Peter Akinti Interview

By Marsha Gosho Oakes

The former Editor of quality London-based men’s magazine Untold, Peter Akinti has migrated to the nearby land of novels. His debut, Forest Gate, was published this Spring. “A profoundly affecting novel that forces the reader to connect, on a very personal level, with the stories behind the headlines, it is a coming-of-age story which finds hope in the midst of modern London’s urban deprivation,” say the PR. You know what? We totally agree. How often does that happen?

…about the book’s concept….

Immediately on finishing reading, SoulCulture got on the phone to the journalist-turned-author to explore his experience of growing up in East London, which inspired him to write the novel – and his reflections since leaving London permanently two years ago to live in New York with his wife and their new baby son.

“London is the worst, if you ask me,” he says sincerely. “I like it and stuff but it’s not the best, not right now. Black men and careers in London, I don’t think they mix. I don’t think we do well there. I mean that across the board, I know it’s horrible speaking generally but it’s really hard there with the whole race thing in your face but not in your face. It’s really weird for me.

“I’m not just saying it. I think that especially coming from East London and not having wealthy parents and not wanting to sit in an office and do that whole grind, you have a dream and want to do stuff. Being in London for men – black men – is like playing with your life. I would never, never, never, never dream of doing that again.

“When I talk about suicide in that book I’m not joking – that happened to a friend of mine, two people I know have killed themselves and lots of people just go down. You look around and say ‘what happened?’ and they’re in prison or they’re…. you know, to me it’s very depressing and it almost took me down.”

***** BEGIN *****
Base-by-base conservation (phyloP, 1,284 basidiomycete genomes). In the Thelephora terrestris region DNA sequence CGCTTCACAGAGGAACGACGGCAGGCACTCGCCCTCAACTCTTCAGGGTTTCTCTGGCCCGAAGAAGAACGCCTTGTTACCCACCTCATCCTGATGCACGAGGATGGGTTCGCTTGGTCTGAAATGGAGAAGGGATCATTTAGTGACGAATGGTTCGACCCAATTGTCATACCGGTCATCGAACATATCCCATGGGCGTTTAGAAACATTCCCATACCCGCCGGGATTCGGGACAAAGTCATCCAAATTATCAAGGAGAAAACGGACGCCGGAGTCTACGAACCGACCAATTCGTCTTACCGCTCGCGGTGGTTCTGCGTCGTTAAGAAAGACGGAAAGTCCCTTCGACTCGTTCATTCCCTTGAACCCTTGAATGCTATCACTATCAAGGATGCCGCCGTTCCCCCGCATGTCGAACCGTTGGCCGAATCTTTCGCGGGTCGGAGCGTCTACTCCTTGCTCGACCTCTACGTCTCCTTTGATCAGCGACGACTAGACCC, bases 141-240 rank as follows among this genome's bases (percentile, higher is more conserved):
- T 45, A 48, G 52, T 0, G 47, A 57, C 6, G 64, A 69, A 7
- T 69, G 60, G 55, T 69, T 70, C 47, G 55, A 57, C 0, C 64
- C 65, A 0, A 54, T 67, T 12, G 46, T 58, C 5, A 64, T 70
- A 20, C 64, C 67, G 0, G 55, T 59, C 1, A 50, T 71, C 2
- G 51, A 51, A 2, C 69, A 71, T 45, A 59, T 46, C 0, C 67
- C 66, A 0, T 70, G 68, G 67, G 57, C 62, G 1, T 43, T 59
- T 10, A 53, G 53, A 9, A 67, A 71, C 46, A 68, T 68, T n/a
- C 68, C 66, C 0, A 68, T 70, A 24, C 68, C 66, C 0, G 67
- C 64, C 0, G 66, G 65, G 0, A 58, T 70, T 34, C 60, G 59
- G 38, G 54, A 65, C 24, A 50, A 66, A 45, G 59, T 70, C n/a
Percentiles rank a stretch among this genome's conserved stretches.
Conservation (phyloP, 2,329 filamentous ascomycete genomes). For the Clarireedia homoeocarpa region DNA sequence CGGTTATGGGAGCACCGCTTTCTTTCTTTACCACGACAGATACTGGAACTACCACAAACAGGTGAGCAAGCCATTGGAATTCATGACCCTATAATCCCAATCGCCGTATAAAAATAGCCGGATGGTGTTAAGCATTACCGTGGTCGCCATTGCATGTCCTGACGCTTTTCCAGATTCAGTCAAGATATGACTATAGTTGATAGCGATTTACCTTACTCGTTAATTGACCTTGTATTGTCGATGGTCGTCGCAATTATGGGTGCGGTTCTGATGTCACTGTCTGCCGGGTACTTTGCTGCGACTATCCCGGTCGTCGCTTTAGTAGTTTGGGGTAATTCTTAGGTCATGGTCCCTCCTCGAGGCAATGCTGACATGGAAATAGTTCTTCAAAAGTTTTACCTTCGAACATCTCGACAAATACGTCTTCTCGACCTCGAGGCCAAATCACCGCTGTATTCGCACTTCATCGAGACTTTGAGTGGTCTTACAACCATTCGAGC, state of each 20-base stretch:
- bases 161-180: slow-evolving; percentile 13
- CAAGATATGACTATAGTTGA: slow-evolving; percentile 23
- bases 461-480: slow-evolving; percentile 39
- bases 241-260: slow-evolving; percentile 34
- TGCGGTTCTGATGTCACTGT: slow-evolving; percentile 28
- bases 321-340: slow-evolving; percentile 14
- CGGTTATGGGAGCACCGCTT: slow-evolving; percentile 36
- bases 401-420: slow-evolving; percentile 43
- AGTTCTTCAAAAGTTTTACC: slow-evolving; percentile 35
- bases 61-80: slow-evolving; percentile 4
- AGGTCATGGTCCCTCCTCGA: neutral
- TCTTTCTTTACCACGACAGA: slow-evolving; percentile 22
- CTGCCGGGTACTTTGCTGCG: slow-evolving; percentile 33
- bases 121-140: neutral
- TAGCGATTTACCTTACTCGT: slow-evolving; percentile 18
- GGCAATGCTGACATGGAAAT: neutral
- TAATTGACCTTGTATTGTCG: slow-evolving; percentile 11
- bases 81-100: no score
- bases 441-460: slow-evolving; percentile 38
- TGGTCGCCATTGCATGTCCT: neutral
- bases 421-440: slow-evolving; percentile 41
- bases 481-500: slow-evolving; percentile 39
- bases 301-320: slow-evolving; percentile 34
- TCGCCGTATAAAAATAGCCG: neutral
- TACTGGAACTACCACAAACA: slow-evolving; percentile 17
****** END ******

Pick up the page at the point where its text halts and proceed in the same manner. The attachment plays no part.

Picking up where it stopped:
The book contains an amount of graphic violent and sexual content, all vividly described to illustrate the experiences and psychological make-up of its characters. In this interview we touch on whether the extreme scenes are constructed and exaggerated or based on reality, what the acts say about the plights of the novel’s characters, and being told to ‘tone it down’.

SoulCulture: The book contains a lot of difficult but compelling chapters vividly describing sexual abuse and violence. Was this a realistic representation of their stories or extreme content needed to make a certain point?

Peter Akinti: Some of it is definitely to make a point. There’s a point where two boys get stopped and searched by the police and someone asked me what I thought about stop-and-search. They thought it was me trying to say something about stop and search but it wasn’t, it was much more to do with an experience I had with my niece.

One of her friends got involved in something crazy and I took her to the police station and I took a statement and they were really rough with her, and when she came out I said ‘what did you think of that?’ and she said she never wanted to do anything like that again, it felt like abuse. And that struck me. That’s where it came from, that first one.